Physics Nobel goes to exoplanet and cosmology pioneers

Physics Nobel goes to exoplanet and cosmology pioneers 11.10.2019

Physics Nobel goes to exoplanet and cosmology pioneers

In 1995, Mayor, at the University of Geneva, Switzerland, and his then-student Queloz announced the first discovery of a planet orbiting a Sun-like star — launching a field that has become one of astronomy’s hottest. They detected the exoplanet through its tiny gravitational pull on its star, 51 Pegasi, a technique that is now used to study some of the more than 4,000 exoplanets known to exist.

Peebles, who is at Princeton University in New Jersey, developed a theoretical framework that the Nobel Committee says forms “the foundation of our modern understanding of the Universe’s history, from the Big Bang to the present day”.

Peebles helped to lay the theoretical foundations for the cosmic microwave background (CMB), the ‘afterglow’ of the Big Bang, and to establish the current ‘standard model’ of the evolution of the Universe. In this model, the mysterious substance known as dark matter plays a central part in assembling large-scale structures of the cosmos, such as galaxies and clusters of galaxies.

Mayor and Queloz, who are both Swiss and were born in 1942 and 1966, respectively, share one-half of the prize, worth 9 million Swedish kronor (US$910,000). Peebles, who was born in Winnipeg, Canada, in 1935, will receive the other half.

Surprise world

Mayor and Queloz’s discovery “started modern exoplanet science”, says Guillem Anglada-Escudé, an astronomer at the Institute for Space Sciences-CSIC in Barcelona, Spain.

Researchers had discovered exoplanets orbiting spinning cores of dead stars known as pulsars, but not around stars similar to our own, which could host habitable planets.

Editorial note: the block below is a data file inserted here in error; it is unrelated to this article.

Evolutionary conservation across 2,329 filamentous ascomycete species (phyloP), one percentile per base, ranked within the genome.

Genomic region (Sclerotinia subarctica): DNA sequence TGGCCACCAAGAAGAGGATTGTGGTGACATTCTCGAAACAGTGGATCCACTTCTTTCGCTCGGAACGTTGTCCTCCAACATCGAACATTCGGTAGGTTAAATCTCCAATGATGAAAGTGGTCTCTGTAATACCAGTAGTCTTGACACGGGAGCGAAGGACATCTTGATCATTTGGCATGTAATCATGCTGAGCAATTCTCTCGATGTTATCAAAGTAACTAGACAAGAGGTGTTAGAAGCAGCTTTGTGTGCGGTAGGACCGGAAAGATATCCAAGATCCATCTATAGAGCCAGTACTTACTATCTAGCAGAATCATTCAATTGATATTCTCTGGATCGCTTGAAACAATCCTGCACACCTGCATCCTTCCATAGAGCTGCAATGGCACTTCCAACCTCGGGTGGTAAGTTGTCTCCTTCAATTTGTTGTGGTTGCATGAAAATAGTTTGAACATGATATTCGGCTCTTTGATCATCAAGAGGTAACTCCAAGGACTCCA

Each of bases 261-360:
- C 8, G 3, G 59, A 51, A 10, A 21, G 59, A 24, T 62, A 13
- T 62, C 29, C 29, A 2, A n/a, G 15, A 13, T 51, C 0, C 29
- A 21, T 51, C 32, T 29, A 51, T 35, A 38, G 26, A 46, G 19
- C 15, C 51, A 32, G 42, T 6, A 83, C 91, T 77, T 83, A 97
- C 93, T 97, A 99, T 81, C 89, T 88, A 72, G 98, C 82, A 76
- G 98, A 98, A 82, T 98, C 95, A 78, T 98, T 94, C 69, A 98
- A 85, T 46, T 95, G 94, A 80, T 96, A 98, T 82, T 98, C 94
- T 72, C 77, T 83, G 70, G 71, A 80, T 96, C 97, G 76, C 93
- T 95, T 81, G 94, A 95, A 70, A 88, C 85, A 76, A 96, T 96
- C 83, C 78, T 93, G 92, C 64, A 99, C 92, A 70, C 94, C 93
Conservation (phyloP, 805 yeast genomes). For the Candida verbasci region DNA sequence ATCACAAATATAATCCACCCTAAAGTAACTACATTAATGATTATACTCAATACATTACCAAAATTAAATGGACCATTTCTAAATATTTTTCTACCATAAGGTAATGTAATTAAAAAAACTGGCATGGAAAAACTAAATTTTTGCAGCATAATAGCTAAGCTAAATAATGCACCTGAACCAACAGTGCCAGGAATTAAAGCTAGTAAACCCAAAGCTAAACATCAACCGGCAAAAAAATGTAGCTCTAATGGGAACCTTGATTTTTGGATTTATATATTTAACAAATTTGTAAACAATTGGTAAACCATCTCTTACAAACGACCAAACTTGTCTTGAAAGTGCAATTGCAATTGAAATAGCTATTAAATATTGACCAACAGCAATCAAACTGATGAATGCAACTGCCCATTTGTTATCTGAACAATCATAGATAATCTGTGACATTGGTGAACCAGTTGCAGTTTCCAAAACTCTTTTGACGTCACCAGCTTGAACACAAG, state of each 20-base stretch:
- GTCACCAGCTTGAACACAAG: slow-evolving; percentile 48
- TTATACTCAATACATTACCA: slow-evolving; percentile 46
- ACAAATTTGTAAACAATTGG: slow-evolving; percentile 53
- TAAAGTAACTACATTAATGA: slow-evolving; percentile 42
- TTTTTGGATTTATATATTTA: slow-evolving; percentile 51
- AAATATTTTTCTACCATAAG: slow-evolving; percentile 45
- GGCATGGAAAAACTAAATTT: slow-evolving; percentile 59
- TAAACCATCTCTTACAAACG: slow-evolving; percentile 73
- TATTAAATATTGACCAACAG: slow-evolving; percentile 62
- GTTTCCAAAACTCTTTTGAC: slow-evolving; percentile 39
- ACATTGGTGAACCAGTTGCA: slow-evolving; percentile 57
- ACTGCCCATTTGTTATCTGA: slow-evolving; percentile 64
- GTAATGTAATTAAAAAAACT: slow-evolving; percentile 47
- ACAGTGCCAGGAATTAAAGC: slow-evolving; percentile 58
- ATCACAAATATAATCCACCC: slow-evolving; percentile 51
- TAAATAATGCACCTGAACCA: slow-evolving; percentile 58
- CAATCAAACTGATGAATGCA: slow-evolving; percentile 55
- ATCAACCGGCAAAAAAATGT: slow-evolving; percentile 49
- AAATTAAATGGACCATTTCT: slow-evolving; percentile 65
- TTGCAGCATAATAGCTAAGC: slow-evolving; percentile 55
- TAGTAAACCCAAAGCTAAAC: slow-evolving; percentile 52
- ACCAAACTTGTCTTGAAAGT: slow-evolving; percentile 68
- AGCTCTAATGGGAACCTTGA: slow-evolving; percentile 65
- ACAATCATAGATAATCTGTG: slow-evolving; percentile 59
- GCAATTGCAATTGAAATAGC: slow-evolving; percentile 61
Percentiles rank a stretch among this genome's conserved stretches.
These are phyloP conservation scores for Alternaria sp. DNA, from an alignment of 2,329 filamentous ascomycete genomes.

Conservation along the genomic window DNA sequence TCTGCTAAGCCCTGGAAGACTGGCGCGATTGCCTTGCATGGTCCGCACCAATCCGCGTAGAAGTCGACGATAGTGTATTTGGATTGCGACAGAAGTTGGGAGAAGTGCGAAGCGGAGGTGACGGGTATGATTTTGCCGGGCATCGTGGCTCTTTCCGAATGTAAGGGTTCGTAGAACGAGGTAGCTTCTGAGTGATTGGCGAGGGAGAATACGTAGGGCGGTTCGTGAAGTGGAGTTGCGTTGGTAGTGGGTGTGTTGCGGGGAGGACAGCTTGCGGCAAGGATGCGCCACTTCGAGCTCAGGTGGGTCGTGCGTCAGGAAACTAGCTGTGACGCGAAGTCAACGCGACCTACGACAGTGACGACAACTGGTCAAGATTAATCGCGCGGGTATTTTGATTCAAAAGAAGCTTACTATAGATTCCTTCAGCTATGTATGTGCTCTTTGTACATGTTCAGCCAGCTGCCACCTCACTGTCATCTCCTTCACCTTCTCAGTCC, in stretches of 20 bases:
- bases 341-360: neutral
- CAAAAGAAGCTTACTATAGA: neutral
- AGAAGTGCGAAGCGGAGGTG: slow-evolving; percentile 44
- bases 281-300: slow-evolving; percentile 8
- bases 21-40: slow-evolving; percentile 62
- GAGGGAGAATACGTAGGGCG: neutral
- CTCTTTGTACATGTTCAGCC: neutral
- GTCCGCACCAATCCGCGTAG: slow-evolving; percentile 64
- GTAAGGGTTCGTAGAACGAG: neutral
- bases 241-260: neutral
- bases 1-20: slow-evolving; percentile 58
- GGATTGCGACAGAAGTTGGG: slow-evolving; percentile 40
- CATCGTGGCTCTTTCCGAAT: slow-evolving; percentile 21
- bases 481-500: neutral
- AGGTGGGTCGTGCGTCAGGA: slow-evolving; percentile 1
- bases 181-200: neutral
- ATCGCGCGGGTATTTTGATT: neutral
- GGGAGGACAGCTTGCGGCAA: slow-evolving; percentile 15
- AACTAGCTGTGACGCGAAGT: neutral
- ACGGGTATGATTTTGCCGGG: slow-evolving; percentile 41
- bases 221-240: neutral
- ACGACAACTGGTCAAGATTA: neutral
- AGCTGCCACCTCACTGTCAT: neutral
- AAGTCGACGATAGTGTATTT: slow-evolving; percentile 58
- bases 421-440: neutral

The pair’s discovery came as a surprise to the astronomy community. The planet they detected, called 51 Pegasi b, is a gas giant, a type that astronomers had expected would orbit the outer reaches of a solar system. But the pair found it orbiting around ten times closer to its star than Mercury is to the Sun — an early sign that other planetary systems might not be like our own.

Several groups were making similar observations at the time, but Mayor and Queloz were first to make the detection because they cast a wider net, says exoplanet astronomer Francesco Pepe. “When they started their programme at the Observatoire de Haute-Provence — by which they found 51 Pegasi b — they didn’t focus on trying to discover planets like those in our Solar System,” says Pepe, who is the head of the astronomy department at the University of Geneva. In particular, their observations enabled them to see Jupiter-sized planets with very tight orbits. “This made the difference.”

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